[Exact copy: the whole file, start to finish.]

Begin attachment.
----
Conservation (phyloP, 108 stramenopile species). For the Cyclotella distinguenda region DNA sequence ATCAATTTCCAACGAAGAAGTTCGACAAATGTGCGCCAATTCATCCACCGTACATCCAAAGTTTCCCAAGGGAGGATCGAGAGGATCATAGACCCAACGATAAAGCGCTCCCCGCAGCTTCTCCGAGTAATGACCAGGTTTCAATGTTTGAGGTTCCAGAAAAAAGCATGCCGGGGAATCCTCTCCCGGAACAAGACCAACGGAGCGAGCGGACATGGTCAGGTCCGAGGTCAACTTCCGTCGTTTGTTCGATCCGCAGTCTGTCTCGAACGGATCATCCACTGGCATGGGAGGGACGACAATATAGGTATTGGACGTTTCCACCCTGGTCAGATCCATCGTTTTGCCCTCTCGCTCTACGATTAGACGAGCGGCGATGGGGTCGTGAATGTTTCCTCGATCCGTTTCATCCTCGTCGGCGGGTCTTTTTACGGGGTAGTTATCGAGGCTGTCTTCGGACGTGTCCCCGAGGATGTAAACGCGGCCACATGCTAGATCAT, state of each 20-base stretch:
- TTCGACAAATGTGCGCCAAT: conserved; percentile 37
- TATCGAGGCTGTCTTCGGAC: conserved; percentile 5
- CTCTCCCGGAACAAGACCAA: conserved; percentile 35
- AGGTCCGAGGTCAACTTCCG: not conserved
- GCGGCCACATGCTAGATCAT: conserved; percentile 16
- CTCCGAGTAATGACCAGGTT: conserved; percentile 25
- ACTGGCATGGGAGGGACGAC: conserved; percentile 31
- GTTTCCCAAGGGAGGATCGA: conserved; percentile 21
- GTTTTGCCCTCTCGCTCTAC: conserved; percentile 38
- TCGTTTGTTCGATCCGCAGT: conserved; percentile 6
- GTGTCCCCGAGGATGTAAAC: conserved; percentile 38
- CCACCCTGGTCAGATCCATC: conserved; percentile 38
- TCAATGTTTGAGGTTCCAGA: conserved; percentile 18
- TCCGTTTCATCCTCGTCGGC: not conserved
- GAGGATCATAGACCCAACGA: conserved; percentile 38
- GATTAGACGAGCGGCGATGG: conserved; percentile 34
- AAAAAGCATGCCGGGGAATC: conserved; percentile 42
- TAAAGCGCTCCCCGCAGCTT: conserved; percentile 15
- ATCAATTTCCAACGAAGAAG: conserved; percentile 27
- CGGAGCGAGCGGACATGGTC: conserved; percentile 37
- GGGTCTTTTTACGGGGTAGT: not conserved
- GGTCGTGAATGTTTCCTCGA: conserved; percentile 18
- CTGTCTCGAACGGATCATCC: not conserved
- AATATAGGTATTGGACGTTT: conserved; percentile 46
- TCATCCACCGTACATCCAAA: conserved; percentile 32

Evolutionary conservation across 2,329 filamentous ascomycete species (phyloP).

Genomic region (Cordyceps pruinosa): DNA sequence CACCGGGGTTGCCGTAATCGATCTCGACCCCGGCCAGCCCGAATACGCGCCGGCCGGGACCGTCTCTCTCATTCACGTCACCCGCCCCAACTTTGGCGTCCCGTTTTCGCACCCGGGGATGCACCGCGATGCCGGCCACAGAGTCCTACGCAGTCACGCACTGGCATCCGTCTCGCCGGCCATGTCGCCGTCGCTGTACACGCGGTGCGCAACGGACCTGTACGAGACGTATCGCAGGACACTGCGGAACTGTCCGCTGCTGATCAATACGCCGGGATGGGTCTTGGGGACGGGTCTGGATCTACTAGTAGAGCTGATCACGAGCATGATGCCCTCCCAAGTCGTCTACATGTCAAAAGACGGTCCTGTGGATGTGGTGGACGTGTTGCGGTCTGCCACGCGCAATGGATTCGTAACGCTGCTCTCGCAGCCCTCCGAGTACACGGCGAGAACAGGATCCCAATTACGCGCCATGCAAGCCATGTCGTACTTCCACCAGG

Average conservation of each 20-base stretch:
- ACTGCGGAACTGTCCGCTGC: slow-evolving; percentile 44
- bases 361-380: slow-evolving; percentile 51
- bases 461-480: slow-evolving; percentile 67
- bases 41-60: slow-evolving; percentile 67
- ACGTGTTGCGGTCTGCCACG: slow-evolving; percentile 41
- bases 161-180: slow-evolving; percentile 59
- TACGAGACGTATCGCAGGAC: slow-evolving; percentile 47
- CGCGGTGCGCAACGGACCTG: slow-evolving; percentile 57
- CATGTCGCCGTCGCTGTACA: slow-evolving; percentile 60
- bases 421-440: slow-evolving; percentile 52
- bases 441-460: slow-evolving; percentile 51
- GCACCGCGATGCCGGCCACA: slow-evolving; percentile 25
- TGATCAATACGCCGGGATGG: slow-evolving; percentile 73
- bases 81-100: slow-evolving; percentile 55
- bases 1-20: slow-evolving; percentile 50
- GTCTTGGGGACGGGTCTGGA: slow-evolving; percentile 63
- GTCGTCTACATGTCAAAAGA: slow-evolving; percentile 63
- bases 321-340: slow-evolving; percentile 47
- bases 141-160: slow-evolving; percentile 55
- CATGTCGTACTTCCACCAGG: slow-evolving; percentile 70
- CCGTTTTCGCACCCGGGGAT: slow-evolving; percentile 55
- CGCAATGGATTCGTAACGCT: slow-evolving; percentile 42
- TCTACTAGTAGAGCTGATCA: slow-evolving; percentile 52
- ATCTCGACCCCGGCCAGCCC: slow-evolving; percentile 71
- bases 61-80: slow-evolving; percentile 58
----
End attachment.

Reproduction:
Conservation (phyloP, 108 stramenopile species). For the Cyclotella distinguenda region DNA sequence ATCAATTTCCAACGAAGAAGTTCGACAAATGTGCGCCAATTCATCCACCGTACATCCAAAGTTTCCCAAGGGAGGATCGAGAGGATCATAGACCCAACGATAAAGCGCTCCCCGCAGCTTCTCCGAGTAATGACCAGGTTTCAATGTTTGAGGTTCCAGAAAAAAGCATGCCGGGGAATCCTCTCCCGGAACAAGACCAACGGAGCGAGCGGACATGGTCAGGTCCGAGGTCAACTTCCGTCGTTTGTTCGATCCGCAGTCTGTCTCGAACGGATCATCCACTGGCATGGGAGGGACGACAATATAGGTATTGGACGTTTCCACCCTGGTCAGATCCATCGTTTTGCCCTCTCGCTCTACGATTAGACGAGCGGCGATGGGGTCGTGAATGTTTCCTCGATCCGTTTCATCCTCGTCGGCGGGTCTTTTTACGGGGTAGTTATCGAGGCTGTCTTCGGACGTGTCCCCGAGGATGTAAACGCGGCCACATGCTAGATCAT, state of each 20-base stretch:
- TTCGACAAATGTGCGCCAAT: conserved; percentile 37
- TATCGAGGCTGTCTTCGGAC: conserved; percentile 5
- CTCTCCCGGAACAAGACCAA: conserved; percentile 35
- AGGTCCGAGGTCAACTTCCG: not conserved
- GCGGCCACATGCTAGATCAT: conserved; percentile 16
- CTCCGAGTAATGACCAGGTT: conserved; percentile 25
- ACTGGCATGGGAGGGACGAC: conserved; percentile 31
- GTTTCCCAAGGGAGGATCGA: conserved; percentile 21
- GTTTTGCCCTCTCGCTCTAC: conserved; percentile 38
- TCGTTTGTTCGATCCGCAGT: conserved; percentile 6
- GTGTCCCCGAGGATGTAAAC: conserved; percentile 38
- CCACCCTGGTCAGATCCATC: conserved; percentile 38
- TCAATGTTTGAGGTTCCAGA: conserved; percentile 18
- TCCGTTTCATCCTCGTCGGC: not conserved
- GAGGATCATAGACCCAACGA: conserved; percentile 38
- GATTAGACGAGCGGCGATGG: conserved; percentile 34
- AAAAAGCATGCCGGGGAATC: conserved; percentile 42
- TAAAGCGCTCCCCGCAGCTT: conserved; percentile 15
- ATCAATTTCCAACGAAGAAG: conserved; percentile 27
- CGGAGCGAGCGGACATGGTC: conserved; percentile 37
- GGGTCTTTTTACGGGGTAGT: not conserved
- GGTCGTGAATGTTTCCTCGA: conserved; percentile 18
- CTGTCTCGAACGGATCATCC: not conserved
- AATATAGGTATTGGACGTTT: conserved; percentile 46
- TCATCCACCGTACATCCAAA: conserved; percentile 32

Evolutionary conservation across 2,329 filamentous ascomycete species (phyloP).

Genomic region (Cordyceps pruinosa): DNA sequence CACCGGGGTTGCCGTAATCGATCTCGACCCCGGCCAGCCCGAATACGCGCCGGCCGGGACCGTCTCTCTCATTCACGTCACCCGCCCCAACTTTGGCGTCCCGTTTTCGCACCCGGGGATGCACCGCGATGCCGGCCACAGAGTCCTACGCAGTCACGCACTGGCATCCGTCTCGCCGGCCATGTCGCCGTCGCTGTACACGCGGTGCGCAACGGACCTGTACGAGACGTATCGCAGGACACTGCGGAACTGTCCGCTGCTGATCAATACGCCGGGATGGGTCTTGGGGACGGGTCTGGATCTACTAGTAGAGCTGATCACGAGCATGATGCCCTCCCAAGTCGTCTACATGTCAAAAGACGGTCCTGTGGATGTGGTGGACGTGTTGCGGTCTGCCACGCGCAATGGATTCGTAACGCTGCTCTCGCAGCCCTCCGAGTACACGGCGAGAACAGGATCCCAATTACGCGCCATGCAAGCCATGTCGTACTTCCACCAGG

Average conservation of each 20-base stretch:
- ACTGCGGAACTGTCCGCTGC: slow-evolving; percentile 44
- bases 361-380: slow-evolving; percentile 51
- bases 461-480: slow-evolving; percentile 67
- bases 41-60: slow-evolving; percentile 67
- ACGTGTTGCGGTCTGCCACG: slow-evolving; percentile 41
- bases 161-180: slow-evolving; percentile 59
- TACGAGACGTATCGCAGGAC: slow-evolving; percentile 47
- CGCGGTGCGCAACGGACCTG: slow-evolving; percentile 57
- CATGTCGCCGTCGCTGTACA: slow-evolving; percentile 60
- bases 421-440: slow-evolving; percentile 52
- bases 441-460: slow-evolving; percentile 51
- GCACCGCGATGCCGGCCACA: slow-evolving; percentile 25
- TGATCAATACGCCGGGATGG: slow-evolving; percentile 73
- bases 81-100: slow-evolving; percentile 55
- bases 1-20: slow-evolving; percentile 50
- GTCTTGGGGACGGGTCTGGA: slow-evolving; percentile 63
- GTCGTCTACATGTCAAAAGA: slow-evolving; percentile 63
- bases 321-340: slow-evolving; percentile 47
- bases 141-160: slow-evolving; percentile 55
- CATGTCGTACTTCCACCAGG: slow-evolving; percentile 70
- CCGTTTTCGCACCCGGGGAT: slow-evolving; percentile 55
- CGCAATGGATTCGTAACGCT: slow-evolving; percentile 42
- TCTACTAGTAGAGCTGATCA: slow-evolving; percentile 52
- ATCTCGACCCCGGCCAGCCC: slow-evolving; percentile 71
- bases 61-80: slow-evolving; percentile 58